FILE - Val Demings, Senate Florida Demings

In this July 29, 2020 file photo, Rep. Val Demings, D, Fla., speaks during a House Judiciary subcommittee hearing on antitrust on Capitol Hill in Washington. Demings is launching a bid to oust Florida's Marco Rubio from the U.S. Senate, giving Florida Democrats hope of changing its fortunes at the ballot box. 

(The Center Square) – When U.S. Rep. Val Demings, D-Orlando, disclosed in early May that she would not challenge Gov. Ron DeSantis in 2022, the subsequent ripples set the Democrats’ field of candidates for the next gubernatorial and U.S. Senate races.

All that remained was for Demings, a former Orlando Police Chief and three-term congressional representative – widely viewed as Democrats’ most formidable statewide candidate – to make it official.

She did so Wednesday morning, launching her campaign Wednesday against U.S. Sen. Marco Rubio in a video posted on Twitter.

“I'm running for U.S. Senate because I will never tire of standing up for what is right. Never tire of serving Florida. Never tire of doing good,” Demings said in the video, which features the Jacksonville church she attended as a child.

“When you grow up in the South poor, Black and female, you have to have faith in progress and opportunity,” said Demings, a 27-year career law enforcement officer who served as Orlando’s police chief 2007-11 and an Orlando-area U.S. Representative since 2017.

In the video, Demings cites her role as impeachment manager in the first Senate trial of President Donald Trump – a line of attack against Rubio as a go-along insider “too tired” to stand up for what’s right.

Rubio voted against impeachment and earlier this year against a second impeachment of Trump for inciting the Jan. 6 Capitol riot.

“We brought law and order to a lawless president,” she said. “There are some in Washington who prefer the same old tired ways of doing business. Too tired to fight the efforts to suppress the people’s vote. They fall back to tired talking points and backwards solutions.”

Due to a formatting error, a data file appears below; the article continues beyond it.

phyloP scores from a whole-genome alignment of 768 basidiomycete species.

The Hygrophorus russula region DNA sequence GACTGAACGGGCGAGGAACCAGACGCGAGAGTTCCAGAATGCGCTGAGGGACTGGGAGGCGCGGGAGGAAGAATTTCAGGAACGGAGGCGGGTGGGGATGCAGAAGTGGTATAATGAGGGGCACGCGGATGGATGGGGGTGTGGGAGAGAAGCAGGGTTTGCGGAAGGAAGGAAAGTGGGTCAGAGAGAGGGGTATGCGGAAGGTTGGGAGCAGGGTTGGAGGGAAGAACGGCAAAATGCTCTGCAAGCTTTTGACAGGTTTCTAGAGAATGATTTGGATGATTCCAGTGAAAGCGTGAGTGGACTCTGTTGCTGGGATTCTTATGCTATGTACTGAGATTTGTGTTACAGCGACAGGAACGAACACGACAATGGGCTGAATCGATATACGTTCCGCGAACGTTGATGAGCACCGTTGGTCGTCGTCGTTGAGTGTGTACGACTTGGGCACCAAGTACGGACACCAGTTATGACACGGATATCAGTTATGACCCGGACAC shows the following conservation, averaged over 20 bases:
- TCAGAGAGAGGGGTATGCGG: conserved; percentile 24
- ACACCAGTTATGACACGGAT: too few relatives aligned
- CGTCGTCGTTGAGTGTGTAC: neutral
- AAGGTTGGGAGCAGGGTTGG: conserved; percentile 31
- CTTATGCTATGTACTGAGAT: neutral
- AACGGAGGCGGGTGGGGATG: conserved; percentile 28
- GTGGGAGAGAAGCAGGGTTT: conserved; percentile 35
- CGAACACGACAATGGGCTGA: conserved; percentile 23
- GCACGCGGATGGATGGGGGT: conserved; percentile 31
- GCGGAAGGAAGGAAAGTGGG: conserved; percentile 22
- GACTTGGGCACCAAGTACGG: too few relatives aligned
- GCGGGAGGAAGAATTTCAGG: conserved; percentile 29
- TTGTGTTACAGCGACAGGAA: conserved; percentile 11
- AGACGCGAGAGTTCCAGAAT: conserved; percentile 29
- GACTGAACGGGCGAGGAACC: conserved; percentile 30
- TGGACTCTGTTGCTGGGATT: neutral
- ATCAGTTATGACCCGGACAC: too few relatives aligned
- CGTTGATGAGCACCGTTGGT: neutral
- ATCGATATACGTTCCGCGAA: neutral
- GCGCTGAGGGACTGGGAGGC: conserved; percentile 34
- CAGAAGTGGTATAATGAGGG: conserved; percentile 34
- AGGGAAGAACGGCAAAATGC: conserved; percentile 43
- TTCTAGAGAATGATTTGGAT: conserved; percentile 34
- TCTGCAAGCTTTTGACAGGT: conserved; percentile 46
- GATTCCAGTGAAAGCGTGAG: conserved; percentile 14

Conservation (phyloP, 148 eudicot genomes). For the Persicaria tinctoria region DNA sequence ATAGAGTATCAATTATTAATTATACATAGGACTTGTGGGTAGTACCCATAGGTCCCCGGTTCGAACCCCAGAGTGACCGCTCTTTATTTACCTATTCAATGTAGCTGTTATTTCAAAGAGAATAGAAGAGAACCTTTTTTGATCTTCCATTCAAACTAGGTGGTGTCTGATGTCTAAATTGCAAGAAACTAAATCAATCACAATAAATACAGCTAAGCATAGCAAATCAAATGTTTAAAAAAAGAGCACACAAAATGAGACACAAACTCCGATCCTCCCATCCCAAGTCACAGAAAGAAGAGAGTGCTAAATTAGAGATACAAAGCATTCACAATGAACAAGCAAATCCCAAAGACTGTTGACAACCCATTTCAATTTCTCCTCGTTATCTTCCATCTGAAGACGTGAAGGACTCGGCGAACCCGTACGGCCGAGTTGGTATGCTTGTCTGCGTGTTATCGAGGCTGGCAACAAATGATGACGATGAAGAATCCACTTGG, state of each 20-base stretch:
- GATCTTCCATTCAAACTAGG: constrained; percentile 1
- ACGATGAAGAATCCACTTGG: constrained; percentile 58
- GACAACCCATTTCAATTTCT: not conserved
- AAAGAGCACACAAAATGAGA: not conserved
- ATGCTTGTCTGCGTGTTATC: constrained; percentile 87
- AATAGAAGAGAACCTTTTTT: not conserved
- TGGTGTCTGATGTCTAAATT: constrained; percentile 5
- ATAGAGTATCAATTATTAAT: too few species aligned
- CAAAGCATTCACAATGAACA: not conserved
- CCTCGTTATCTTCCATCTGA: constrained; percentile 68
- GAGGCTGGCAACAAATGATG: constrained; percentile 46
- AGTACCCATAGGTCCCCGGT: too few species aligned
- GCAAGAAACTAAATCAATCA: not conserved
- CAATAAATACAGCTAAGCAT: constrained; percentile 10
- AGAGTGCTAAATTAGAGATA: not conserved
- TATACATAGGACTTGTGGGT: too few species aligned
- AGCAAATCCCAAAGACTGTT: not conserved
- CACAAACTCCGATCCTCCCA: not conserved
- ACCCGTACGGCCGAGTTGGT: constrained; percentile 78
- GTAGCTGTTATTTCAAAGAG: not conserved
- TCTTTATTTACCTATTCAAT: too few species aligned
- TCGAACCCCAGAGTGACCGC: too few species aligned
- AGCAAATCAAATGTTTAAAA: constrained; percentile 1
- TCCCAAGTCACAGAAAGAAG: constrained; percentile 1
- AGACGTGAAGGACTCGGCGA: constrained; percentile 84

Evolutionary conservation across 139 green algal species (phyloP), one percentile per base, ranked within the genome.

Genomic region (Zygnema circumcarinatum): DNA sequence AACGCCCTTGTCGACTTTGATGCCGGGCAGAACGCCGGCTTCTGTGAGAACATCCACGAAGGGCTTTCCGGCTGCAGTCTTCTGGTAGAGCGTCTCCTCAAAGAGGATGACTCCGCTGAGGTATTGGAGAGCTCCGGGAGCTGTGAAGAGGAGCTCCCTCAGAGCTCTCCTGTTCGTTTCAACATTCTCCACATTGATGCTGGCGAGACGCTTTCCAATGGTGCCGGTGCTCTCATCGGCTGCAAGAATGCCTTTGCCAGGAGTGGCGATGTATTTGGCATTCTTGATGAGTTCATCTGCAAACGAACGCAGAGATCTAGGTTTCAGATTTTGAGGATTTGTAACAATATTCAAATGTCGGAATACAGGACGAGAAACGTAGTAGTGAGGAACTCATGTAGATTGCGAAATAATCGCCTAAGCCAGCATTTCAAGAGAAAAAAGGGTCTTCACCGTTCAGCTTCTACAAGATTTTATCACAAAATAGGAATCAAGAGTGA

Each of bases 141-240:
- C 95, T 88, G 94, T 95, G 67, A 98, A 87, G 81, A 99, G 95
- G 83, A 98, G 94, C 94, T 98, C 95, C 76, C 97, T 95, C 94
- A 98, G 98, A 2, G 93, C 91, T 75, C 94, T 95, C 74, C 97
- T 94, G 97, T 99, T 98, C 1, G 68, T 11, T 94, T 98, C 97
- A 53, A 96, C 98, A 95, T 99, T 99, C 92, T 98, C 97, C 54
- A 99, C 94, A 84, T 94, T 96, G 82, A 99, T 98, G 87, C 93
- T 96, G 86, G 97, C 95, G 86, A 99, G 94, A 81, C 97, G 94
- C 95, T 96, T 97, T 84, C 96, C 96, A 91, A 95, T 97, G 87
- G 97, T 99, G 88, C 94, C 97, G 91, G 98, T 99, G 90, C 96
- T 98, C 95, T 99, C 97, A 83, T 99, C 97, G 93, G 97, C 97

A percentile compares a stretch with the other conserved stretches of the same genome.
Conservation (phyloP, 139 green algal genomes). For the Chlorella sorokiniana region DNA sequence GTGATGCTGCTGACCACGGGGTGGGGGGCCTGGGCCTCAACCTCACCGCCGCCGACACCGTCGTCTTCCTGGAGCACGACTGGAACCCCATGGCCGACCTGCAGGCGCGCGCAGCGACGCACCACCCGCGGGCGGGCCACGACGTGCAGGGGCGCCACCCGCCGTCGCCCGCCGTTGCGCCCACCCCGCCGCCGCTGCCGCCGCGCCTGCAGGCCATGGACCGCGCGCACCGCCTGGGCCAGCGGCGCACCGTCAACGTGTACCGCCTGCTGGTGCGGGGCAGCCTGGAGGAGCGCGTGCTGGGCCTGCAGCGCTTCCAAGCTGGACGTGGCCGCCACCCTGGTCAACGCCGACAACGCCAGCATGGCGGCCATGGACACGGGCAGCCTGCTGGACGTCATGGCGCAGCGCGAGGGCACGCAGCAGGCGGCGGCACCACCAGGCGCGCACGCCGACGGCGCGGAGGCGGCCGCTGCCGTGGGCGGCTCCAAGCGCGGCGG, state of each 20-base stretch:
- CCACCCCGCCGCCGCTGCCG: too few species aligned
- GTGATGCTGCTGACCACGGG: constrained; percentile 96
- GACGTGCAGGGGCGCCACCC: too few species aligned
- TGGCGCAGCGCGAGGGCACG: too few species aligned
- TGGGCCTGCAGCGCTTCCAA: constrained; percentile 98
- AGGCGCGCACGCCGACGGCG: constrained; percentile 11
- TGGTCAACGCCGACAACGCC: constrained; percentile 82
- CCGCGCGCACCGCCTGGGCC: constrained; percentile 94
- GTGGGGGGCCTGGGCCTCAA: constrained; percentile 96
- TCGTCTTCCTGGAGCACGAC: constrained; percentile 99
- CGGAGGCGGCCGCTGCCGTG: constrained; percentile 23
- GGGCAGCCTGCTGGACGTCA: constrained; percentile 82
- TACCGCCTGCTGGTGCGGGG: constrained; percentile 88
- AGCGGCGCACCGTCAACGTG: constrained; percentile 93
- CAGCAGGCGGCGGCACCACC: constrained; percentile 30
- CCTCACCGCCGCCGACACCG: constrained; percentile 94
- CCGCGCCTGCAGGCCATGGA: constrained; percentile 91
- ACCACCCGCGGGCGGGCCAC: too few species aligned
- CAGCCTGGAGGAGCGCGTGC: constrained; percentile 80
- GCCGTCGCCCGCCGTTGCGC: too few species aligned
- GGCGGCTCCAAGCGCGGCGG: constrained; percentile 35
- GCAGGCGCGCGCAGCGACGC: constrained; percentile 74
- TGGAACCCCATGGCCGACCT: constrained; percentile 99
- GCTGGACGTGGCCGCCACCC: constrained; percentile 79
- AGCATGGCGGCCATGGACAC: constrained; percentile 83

Demings, who was on the short list of potential running mates for now-President Joe Biden, is married to Orange County Mayor Jerry Demings, also a career law enforcement officer who served as Orange County Sheriff for more than a decade through 2018.

Before she can challenge Rubio in the November 2022 general elections, Demings must defeat former U.S. Rep. Alan Grayson and former Congressional candidate Allen Ellison in a Democratic primary she’s heavily favored to win.

Rubio wasted no time in attacking Demings. In fact, he posted a video vowing to expose “the real Val Demings” on Tuesday before her formal announcement Wednesday.

“In 2022, Florida’s going to have a choice between two very different candidates and two very different records,” said Rubio, a former Florida House Speaker seeking his third term since being elected to the U.S. Senate in 2010.

Voters are “going to learn more about how ineffective and extremist the real Val Demings is when she’s in Washington,” he said, calling her a “do-nothing House member without a single significant legislative achievement during her time in Congress.”

“I’ve always known that my opponent for the Senate was going to be a far-left, liberal Democrat,” he concluded. “Today we’ve just found out which one of them Chuck Schumer picked.”

Florida U.S. Sen. Rick Scott, who chairs – and finances – the National Republican Senatorial Committee, said in a Wednesday statement that Demings “supported defunding the police” despite her well-documented committee clash with U.S. Rep. Jim Jordan, R-Ohio, in which she ridiculed the claim.

“This is not the kind of leader Floridians want or need,” Scott said. “Congresswoman Val Demings is a Pelosi puppet just looking for a promotion. She’s supported the most radical, socialist policies of ‘The Squad’ that would devastate Florida families. Senator Rubio has led the way in the Senate to fight for priorities every Florida family wants: more jobs, safe communities, a great education for their children and making sure freedom and democracy are preserved at home and across the globe.”